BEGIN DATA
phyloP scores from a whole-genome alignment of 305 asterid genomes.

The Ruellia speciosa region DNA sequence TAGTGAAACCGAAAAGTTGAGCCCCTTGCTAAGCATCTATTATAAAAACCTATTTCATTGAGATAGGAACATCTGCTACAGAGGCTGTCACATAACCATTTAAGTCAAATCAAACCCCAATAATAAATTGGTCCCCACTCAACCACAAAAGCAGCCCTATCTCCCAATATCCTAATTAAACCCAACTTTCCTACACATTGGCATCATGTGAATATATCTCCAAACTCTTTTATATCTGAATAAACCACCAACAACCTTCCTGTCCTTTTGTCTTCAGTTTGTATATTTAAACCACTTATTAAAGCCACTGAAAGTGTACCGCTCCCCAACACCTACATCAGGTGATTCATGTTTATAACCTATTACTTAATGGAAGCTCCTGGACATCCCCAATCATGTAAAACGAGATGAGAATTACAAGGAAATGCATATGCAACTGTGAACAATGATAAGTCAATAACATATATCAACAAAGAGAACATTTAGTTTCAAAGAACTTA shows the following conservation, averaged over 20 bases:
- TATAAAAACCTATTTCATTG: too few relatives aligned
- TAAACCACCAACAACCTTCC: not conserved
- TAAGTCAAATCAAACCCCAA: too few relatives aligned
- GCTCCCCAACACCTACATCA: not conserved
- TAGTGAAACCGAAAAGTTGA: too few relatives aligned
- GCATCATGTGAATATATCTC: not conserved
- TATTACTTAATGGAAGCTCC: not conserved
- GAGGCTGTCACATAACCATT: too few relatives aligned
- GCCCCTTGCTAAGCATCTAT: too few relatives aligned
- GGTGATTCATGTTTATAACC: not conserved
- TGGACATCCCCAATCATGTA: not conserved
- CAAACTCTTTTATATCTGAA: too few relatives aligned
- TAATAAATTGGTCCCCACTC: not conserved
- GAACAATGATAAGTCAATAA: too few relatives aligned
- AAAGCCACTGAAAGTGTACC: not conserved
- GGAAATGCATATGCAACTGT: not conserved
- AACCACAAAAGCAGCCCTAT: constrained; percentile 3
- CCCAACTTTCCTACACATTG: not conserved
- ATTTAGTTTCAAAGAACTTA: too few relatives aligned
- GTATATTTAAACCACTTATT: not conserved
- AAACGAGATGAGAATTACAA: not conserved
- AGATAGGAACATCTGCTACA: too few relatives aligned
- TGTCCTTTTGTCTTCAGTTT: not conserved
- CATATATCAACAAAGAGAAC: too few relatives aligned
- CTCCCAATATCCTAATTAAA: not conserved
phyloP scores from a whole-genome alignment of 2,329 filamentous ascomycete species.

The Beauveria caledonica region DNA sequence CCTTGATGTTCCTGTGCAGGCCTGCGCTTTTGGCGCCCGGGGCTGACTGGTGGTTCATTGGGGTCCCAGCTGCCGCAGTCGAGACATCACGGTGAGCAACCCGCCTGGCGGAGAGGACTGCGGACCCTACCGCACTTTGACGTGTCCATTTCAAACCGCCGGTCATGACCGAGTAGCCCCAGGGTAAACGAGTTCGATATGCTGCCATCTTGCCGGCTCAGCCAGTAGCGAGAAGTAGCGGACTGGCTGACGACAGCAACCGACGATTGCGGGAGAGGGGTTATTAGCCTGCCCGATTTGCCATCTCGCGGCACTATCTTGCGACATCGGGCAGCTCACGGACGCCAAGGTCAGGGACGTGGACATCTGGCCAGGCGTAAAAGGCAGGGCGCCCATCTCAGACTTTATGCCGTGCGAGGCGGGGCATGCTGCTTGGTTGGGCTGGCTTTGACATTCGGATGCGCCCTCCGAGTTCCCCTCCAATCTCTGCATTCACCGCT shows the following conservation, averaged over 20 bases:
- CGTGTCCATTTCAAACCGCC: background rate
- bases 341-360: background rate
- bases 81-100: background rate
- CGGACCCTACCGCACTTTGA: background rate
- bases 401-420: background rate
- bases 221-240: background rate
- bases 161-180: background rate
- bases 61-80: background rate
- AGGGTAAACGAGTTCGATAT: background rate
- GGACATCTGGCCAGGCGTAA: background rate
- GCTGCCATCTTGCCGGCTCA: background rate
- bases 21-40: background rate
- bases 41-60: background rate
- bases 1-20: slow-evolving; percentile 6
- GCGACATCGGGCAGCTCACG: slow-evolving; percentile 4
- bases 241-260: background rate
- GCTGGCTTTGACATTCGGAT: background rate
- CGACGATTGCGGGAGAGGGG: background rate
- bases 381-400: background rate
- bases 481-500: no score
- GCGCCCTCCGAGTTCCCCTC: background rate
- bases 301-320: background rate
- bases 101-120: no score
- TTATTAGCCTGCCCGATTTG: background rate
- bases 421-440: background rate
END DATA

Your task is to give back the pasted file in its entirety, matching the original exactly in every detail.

phyloP scores from a whole-genome alignment of 305 asterid genomes.

The Ruellia speciosa region DNA sequence TAGTGAAACCGAAAAGTTGAGCCCCTTGCTAAGCATCTATTATAAAAACCTATTTCATTGAGATAGGAACATCTGCTACAGAGGCTGTCACATAACCATTTAAGTCAAATCAAACCCCAATAATAAATTGGTCCCCACTCAACCACAAAAGCAGCCCTATCTCCCAATATCCTAATTAAACCCAACTTTCCTACACATTGGCATCATGTGAATATATCTCCAAACTCTTTTATATCTGAATAAACCACCAACAACCTTCCTGTCCTTTTGTCTTCAGTTTGTATATTTAAACCACTTATTAAAGCCACTGAAAGTGTACCGCTCCCCAACACCTACATCAGGTGATTCATGTTTATAACCTATTACTTAATGGAAGCTCCTGGACATCCCCAATCATGTAAAACGAGATGAGAATTACAAGGAAATGCATATGCAACTGTGAACAATGATAAGTCAATAACATATATCAACAAAGAGAACATTTAGTTTCAAAGAACTTA shows the following conservation, averaged over 20 bases:
- TATAAAAACCTATTTCATTG: too few relatives aligned
- TAAACCACCAACAACCTTCC: not conserved
- TAAGTCAAATCAAACCCCAA: too few relatives aligned
- GCTCCCCAACACCTACATCA: not conserved
- TAGTGAAACCGAAAAGTTGA: too few relatives aligned
- GCATCATGTGAATATATCTC: not conserved
- TATTACTTAATGGAAGCTCC: not conserved
- GAGGCTGTCACATAACCATT: too few relatives aligned
- GCCCCTTGCTAAGCATCTAT: too few relatives aligned
- GGTGATTCATGTTTATAACC: not conserved
- TGGACATCCCCAATCATGTA: not conserved
- CAAACTCTTTTATATCTGAA: too few relatives aligned
- TAATAAATTGGTCCCCACTC: not conserved
- GAACAATGATAAGTCAATAA: too few relatives aligned
- AAAGCCACTGAAAGTGTACC: not conserved
- GGAAATGCATATGCAACTGT: not conserved
- AACCACAAAAGCAGCCCTAT: constrained; percentile 3
- CCCAACTTTCCTACACATTG: not conserved
- ATTTAGTTTCAAAGAACTTA: too few relatives aligned
- GTATATTTAAACCACTTATT: not conserved
- AAACGAGATGAGAATTACAA: not conserved
- AGATAGGAACATCTGCTACA: too few relatives aligned
- TGTCCTTTTGTCTTCAGTTT: not conserved
- CATATATCAACAAAGAGAAC: too few relatives aligned
- CTCCCAATATCCTAATTAAA: not conserved
phyloP scores from a whole-genome alignment of 2,329 filamentous ascomycete species.

The Beauveria caledonica region DNA sequence CCTTGATGTTCCTGTGCAGGCCTGCGCTTTTGGCGCCCGGGGCTGACTGGTGGTTCATTGGGGTCCCAGCTGCCGCAGTCGAGACATCACGGTGAGCAACCCGCCTGGCGGAGAGGACTGCGGACCCTACCGCACTTTGACGTGTCCATTTCAAACCGCCGGTCATGACCGAGTAGCCCCAGGGTAAACGAGTTCGATATGCTGCCATCTTGCCGGCTCAGCCAGTAGCGAGAAGTAGCGGACTGGCTGACGACAGCAACCGACGATTGCGGGAGAGGGGTTATTAGCCTGCCCGATTTGCCATCTCGCGGCACTATCTTGCGACATCGGGCAGCTCACGGACGCCAAGGTCAGGGACGTGGACATCTGGCCAGGCGTAAAAGGCAGGGCGCCCATCTCAGACTTTATGCCGTGCGAGGCGGGGCATGCTGCTTGGTTGGGCTGGCTTTGACATTCGGATGCGCCCTCCGAGTTCCCCTCCAATCTCTGCATTCACCGCT shows the following conservation, averaged over 20 bases:
- CGTGTCCATTTCAAACCGCC: background rate
- bases 341-360: background rate
- bases 81-100: background rate
- CGGACCCTACCGCACTTTGA: background rate
- bases 401-420: background rate
- bases 221-240: background rate
- bases 161-180: background rate
- bases 61-80: background rate
- AGGGTAAACGAGTTCGATAT: background rate
- GGACATCTGGCCAGGCGTAA: background rate
- GCTGCCATCTTGCCGGCTCA: background rate
- bases 21-40: background rate
- bases 41-60: background rate
- bases 1-20: slow-evolving; percentile 6
- GCGACATCGGGCAGCTCACG: slow-evolving; percentile 4
- bases 241-260: background rate
- GCTGGCTTTGACATTCGGAT: background rate
- CGACGATTGCGGGAGAGGGG: background rate
- bases 381-400: background rate
- bases 481-500: no score
- GCGCCCTCCGAGTTCCCCTC: background rate
- bases 301-320: background rate
- bases 101-120: no score
- TTATTAGCCTGCCCGATTTG: background rate
- bases 421-440: background rate